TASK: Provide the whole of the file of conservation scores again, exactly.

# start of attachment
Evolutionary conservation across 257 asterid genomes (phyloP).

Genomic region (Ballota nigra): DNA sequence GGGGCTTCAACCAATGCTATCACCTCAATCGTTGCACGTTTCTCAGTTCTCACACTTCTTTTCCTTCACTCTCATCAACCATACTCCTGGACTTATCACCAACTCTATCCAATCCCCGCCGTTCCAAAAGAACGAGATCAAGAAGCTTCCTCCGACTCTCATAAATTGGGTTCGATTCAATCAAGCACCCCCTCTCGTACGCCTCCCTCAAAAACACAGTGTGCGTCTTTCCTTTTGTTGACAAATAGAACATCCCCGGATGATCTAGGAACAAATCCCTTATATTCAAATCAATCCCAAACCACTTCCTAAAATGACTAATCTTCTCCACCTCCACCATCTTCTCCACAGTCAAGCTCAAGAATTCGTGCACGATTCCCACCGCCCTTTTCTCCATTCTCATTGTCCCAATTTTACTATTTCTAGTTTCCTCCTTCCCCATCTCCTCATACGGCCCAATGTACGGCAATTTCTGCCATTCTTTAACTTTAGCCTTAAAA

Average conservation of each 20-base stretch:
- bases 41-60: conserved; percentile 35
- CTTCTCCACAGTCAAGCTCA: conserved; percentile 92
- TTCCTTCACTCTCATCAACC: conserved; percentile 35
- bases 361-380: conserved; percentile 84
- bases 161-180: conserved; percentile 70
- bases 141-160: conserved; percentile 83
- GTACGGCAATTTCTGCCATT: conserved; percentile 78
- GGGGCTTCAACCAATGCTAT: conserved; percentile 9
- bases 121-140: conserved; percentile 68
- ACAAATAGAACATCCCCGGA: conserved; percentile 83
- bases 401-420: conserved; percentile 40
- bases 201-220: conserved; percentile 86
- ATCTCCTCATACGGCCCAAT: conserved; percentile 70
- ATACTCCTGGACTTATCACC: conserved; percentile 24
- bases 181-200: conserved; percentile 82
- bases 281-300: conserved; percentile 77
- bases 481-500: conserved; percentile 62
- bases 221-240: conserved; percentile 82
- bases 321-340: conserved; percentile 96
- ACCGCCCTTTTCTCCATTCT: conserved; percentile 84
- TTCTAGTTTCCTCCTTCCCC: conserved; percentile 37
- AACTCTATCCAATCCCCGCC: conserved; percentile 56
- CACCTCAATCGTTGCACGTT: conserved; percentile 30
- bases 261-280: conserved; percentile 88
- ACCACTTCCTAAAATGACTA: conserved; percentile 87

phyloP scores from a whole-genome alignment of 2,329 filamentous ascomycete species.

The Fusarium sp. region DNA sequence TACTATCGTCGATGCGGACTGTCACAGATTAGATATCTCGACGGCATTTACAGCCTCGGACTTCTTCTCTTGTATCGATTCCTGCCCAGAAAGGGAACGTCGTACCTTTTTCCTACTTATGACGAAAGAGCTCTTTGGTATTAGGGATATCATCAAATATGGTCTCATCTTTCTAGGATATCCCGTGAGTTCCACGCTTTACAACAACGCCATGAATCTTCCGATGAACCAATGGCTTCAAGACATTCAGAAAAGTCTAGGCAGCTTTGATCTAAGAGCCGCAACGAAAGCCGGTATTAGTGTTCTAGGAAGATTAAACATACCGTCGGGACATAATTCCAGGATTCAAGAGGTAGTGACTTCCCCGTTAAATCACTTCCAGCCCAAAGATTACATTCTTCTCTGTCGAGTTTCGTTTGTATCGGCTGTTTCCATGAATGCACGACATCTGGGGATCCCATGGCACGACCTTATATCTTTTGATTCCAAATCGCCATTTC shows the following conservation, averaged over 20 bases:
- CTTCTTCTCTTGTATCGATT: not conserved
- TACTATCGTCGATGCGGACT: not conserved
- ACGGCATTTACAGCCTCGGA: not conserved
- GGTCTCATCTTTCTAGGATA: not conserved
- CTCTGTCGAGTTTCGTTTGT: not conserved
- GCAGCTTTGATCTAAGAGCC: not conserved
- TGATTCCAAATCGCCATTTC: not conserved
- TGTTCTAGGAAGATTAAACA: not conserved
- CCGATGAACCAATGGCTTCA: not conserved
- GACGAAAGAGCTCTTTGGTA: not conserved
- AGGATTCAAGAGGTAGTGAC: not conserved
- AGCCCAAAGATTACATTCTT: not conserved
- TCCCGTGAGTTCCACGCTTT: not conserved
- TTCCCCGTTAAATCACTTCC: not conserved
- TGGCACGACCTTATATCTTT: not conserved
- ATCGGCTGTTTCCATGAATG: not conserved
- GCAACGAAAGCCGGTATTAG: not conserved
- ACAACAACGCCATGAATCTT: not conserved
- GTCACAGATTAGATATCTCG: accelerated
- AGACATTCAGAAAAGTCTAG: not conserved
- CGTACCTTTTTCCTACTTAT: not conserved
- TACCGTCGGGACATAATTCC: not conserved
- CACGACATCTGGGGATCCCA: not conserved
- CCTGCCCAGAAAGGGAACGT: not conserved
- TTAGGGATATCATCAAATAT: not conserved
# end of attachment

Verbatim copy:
Evolutionary conservation across 257 asterid genomes (phyloP).

Genomic region (Ballota nigra): DNA sequence GGGGCTTCAACCAATGCTATCACCTCAATCGTTGCACGTTTCTCAGTTCTCACACTTCTTTTCCTTCACTCTCATCAACCATACTCCTGGACTTATCACCAACTCTATCCAATCCCCGCCGTTCCAAAAGAACGAGATCAAGAAGCTTCCTCCGACTCTCATAAATTGGGTTCGATTCAATCAAGCACCCCCTCTCGTACGCCTCCCTCAAAAACACAGTGTGCGTCTTTCCTTTTGTTGACAAATAGAACATCCCCGGATGATCTAGGAACAAATCCCTTATATTCAAATCAATCCCAAACCACTTCCTAAAATGACTAATCTTCTCCACCTCCACCATCTTCTCCACAGTCAAGCTCAAGAATTCGTGCACGATTCCCACCGCCCTTTTCTCCATTCTCATTGTCCCAATTTTACTATTTCTAGTTTCCTCCTTCCCCATCTCCTCATACGGCCCAATGTACGGCAATTTCTGCCATTCTTTAACTTTAGCCTTAAAA

Average conservation of each 20-base stretch:
- bases 41-60: conserved; percentile 35
- CTTCTCCACAGTCAAGCTCA: conserved; percentile 92
- TTCCTTCACTCTCATCAACC: conserved; percentile 35
- bases 361-380: conserved; percentile 84
- bases 161-180: conserved; percentile 70
- bases 141-160: conserved; percentile 83
- GTACGGCAATTTCTGCCATT: conserved; percentile 78
- GGGGCTTCAACCAATGCTAT: conserved; percentile 9
- bases 121-140: conserved; percentile 68
- ACAAATAGAACATCCCCGGA: conserved; percentile 83
- bases 401-420: conserved; percentile 40
- bases 201-220: conserved; percentile 86
- ATCTCCTCATACGGCCCAAT: conserved; percentile 70
- ATACTCCTGGACTTATCACC: conserved; percentile 24
- bases 181-200: conserved; percentile 82
- bases 281-300: conserved; percentile 77
- bases 481-500: conserved; percentile 62
- bases 221-240: conserved; percentile 82
- bases 321-340: conserved; percentile 96
- ACCGCCCTTTTCTCCATTCT: conserved; percentile 84
- TTCTAGTTTCCTCCTTCCCC: conserved; percentile 37
- AACTCTATCCAATCCCCGCC: conserved; percentile 56
- CACCTCAATCGTTGCACGTT: conserved; percentile 30
- bases 261-280: conserved; percentile 88
- ACCACTTCCTAAAATGACTA: conserved; percentile 87

phyloP scores from a whole-genome alignment of 2,329 filamentous ascomycete species.

The Fusarium sp. region DNA sequence TACTATCGTCGATGCGGACTGTCACAGATTAGATATCTCGACGGCATTTACAGCCTCGGACTTCTTCTCTTGTATCGATTCCTGCCCAGAAAGGGAACGTCGTACCTTTTTCCTACTTATGACGAAAGAGCTCTTTGGTATTAGGGATATCATCAAATATGGTCTCATCTTTCTAGGATATCCCGTGAGTTCCACGCTTTACAACAACGCCATGAATCTTCCGATGAACCAATGGCTTCAAGACATTCAGAAAAGTCTAGGCAGCTTTGATCTAAGAGCCGCAACGAAAGCCGGTATTAGTGTTCTAGGAAGATTAAACATACCGTCGGGACATAATTCCAGGATTCAAGAGGTAGTGACTTCCCCGTTAAATCACTTCCAGCCCAAAGATTACATTCTTCTCTGTCGAGTTTCGTTTGTATCGGCTGTTTCCATGAATGCACGACATCTGGGGATCCCATGGCACGACCTTATATCTTTTGATTCCAAATCGCCATTTC shows the following conservation, averaged over 20 bases:
- CTTCTTCTCTTGTATCGATT: not conserved
- TACTATCGTCGATGCGGACT: not conserved
- ACGGCATTTACAGCCTCGGA: not conserved
- GGTCTCATCTTTCTAGGATA: not conserved
- CTCTGTCGAGTTTCGTTTGT: not conserved
- GCAGCTTTGATCTAAGAGCC: not conserved
- TGATTCCAAATCGCCATTTC: not conserved
- TGTTCTAGGAAGATTAAACA: not conserved
- CCGATGAACCAATGGCTTCA: not conserved
- GACGAAAGAGCTCTTTGGTA: not conserved
- AGGATTCAAGAGGTAGTGAC: not conserved
- AGCCCAAAGATTACATTCTT: not conserved
- TCCCGTGAGTTCCACGCTTT: not conserved
- TTCCCCGTTAAATCACTTCC: not conserved
- TGGCACGACCTTATATCTTT: not conserved
- ATCGGCTGTTTCCATGAATG: not conserved
- GCAACGAAAGCCGGTATTAG: not conserved
- ACAACAACGCCATGAATCTT: not conserved
- GTCACAGATTAGATATCTCG: accelerated
- AGACATTCAGAAAAGTCTAG: not conserved
- CGTACCTTTTTCCTACTTAT: not conserved
- TACCGTCGGGACATAATTCC: not conserved
- CACGACATCTGGGGATCCCA: not conserved
- CCTGCCCAGAAAGGGAACGT: not conserved
- TTAGGGATATCATCAAATAT: not conserved